There is never that moment of "I wished they'd coverd this, or that aspect."

As a pure history lesson, it brings to mind, terrible political decisions made without the clarity of knowledge, understanding of history, or even the ability to view cinema (such as Lawrence of Arabia, when it comes to the Middle East), and learn from the experience

From a pure tech perspective, the selection and reproduction of both moving and still images, represent the highest possible quality.

Seeing some of this rare footage, brings to mind a phone call I received decades ago, from a "sweet, young thing" representing the CIA, and doing a search for documentary motion picture footage showing America's early efforts in the use of military guerrilla tactics. It was apparently to be used in some internal film.

What she requested was actual footage of Revolutionary War colonial troops hiding behind trees and walls, and taking shots at those damned Redcoats.

When I explained that there were no motion pictures dating back to the late 18th century, she went for second best...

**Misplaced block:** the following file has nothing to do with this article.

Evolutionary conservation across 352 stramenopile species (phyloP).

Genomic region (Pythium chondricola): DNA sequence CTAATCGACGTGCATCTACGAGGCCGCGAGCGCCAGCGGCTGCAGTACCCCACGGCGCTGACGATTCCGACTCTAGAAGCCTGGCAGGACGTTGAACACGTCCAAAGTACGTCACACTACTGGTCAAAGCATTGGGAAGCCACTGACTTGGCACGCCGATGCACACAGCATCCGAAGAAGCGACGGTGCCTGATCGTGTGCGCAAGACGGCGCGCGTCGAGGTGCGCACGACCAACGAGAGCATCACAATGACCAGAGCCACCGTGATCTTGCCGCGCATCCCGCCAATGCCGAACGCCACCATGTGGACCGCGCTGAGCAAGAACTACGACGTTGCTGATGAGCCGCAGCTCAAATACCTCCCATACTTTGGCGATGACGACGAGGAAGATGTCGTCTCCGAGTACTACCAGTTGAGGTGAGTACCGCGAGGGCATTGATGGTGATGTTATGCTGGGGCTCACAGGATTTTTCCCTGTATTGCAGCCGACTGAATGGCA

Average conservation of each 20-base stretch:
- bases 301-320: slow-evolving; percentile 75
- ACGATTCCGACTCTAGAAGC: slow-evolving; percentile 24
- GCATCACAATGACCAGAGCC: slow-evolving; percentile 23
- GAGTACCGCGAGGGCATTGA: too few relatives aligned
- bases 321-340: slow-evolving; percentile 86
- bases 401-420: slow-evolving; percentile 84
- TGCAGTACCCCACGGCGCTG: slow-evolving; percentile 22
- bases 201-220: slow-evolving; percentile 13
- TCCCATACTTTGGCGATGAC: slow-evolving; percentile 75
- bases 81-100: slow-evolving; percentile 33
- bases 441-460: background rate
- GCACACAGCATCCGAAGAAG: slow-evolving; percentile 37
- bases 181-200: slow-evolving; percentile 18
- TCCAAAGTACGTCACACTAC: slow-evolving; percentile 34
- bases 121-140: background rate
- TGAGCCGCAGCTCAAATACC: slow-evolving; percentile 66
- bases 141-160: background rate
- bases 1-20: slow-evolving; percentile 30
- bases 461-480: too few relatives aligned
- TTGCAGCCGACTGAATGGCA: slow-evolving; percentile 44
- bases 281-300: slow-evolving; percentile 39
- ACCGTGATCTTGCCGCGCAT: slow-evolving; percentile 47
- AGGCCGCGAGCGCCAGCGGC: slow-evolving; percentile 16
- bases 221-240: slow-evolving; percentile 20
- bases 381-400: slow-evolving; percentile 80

"Anything then, from the War of 1812?'

There is truth to Winston Churchill's comment "Those who fail to learn from history are doomed to repeat it."

Worth the price of admission?

Absolutely!

The Vietnam War is a miraculous, and magnificent document.

Hopefully, people will view and learn from it.

http://www.creativeplanetnetwork.co...led-their-epic-documentary-vietnam-war/619362


http://www.washingtonpost.com/sf/op...e-america-under-trump/?utm_term=.df26fce75260

http://www.washingtonpost.com/sf/op...took-10-years-to-make/?utm_term=.b0ebc393c4db

http://www.washingtonpost.com/sf/op...ly-one-of-them-famous/?utm_term=.c1abca773942

https://www.washingtonpost.com/podcasts/the-american-war/?tid=a_inl&utm_term=.53da13f7c1c8

Image - 5

Audio - 5 (5.1)

Pass / Fail - Pass

Very Highly Recommended

RAH
 
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Flashgear